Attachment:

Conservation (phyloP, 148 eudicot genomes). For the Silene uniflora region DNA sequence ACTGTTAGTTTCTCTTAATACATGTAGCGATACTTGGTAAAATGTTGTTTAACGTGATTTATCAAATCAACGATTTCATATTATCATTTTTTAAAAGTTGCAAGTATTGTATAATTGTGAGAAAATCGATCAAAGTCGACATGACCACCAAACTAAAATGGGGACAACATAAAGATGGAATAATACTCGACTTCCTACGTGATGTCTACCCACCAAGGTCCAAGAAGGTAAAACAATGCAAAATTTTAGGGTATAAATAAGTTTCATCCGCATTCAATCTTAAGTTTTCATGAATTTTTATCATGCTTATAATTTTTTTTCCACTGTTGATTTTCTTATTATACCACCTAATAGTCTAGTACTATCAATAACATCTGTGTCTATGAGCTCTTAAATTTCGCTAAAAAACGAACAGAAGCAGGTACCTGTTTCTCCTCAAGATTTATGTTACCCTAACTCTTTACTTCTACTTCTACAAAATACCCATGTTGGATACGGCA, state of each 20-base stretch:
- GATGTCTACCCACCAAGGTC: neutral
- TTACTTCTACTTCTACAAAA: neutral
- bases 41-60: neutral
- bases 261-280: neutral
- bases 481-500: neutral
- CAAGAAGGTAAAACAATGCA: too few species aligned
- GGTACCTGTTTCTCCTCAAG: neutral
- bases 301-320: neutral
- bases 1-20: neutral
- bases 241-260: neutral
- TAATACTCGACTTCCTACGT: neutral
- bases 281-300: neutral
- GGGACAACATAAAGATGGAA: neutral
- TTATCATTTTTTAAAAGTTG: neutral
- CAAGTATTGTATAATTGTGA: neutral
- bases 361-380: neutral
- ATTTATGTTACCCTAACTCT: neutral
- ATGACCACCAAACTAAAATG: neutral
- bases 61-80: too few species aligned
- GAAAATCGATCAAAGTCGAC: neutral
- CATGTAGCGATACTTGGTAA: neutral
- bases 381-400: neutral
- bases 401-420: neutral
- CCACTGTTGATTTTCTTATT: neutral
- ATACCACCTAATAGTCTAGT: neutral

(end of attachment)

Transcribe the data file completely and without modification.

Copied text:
Conservation (phyloP, 148 eudicot genomes). For the Silene uniflora region DNA sequence ACTGTTAGTTTCTCTTAATACATGTAGCGATACTTGGTAAAATGTTGTTTAACGTGATTTATCAAATCAACGATTTCATATTATCATTTTTTAAAAGTTGCAAGTATTGTATAATTGTGAGAAAATCGATCAAAGTCGACATGACCACCAAACTAAAATGGGGACAACATAAAGATGGAATAATACTCGACTTCCTACGTGATGTCTACCCACCAAGGTCCAAGAAGGTAAAACAATGCAAAATTTTAGGGTATAAATAAGTTTCATCCGCATTCAATCTTAAGTTTTCATGAATTTTTATCATGCTTATAATTTTTTTTCCACTGTTGATTTTCTTATTATACCACCTAATAGTCTAGTACTATCAATAACATCTGTGTCTATGAGCTCTTAAATTTCGCTAAAAAACGAACAGAAGCAGGTACCTGTTTCTCCTCAAGATTTATGTTACCCTAACTCTTTACTTCTACTTCTACAAAATACCCATGTTGGATACGGCA, state of each 20-base stretch:
- GATGTCTACCCACCAAGGTC: neutral
- TTACTTCTACTTCTACAAAA: neutral
- bases 41-60: neutral
- bases 261-280: neutral
- bases 481-500: neutral
- CAAGAAGGTAAAACAATGCA: too few species aligned
- GGTACCTGTTTCTCCTCAAG: neutral
- bases 301-320: neutral
- bases 1-20: neutral
- bases 241-260: neutral
- TAATACTCGACTTCCTACGT: neutral
- bases 281-300: neutral
- GGGACAACATAAAGATGGAA: neutral
- TTATCATTTTTTAAAAGTTG: neutral
- CAAGTATTGTATAATTGTGA: neutral
- bases 361-380: neutral
- ATTTATGTTACCCTAACTCT: neutral
- ATGACCACCAAACTAAAATG: neutral
- bases 61-80: too few species aligned
- GAAAATCGATCAAAGTCGAC: neutral
- CATGTAGCGATACTTGGTAA: neutral
- bases 381-400: neutral
- bases 401-420: neutral
- CCACTGTTGATTTTCTTATT: neutral
- ATACCACCTAATAGTCTAGT: neutral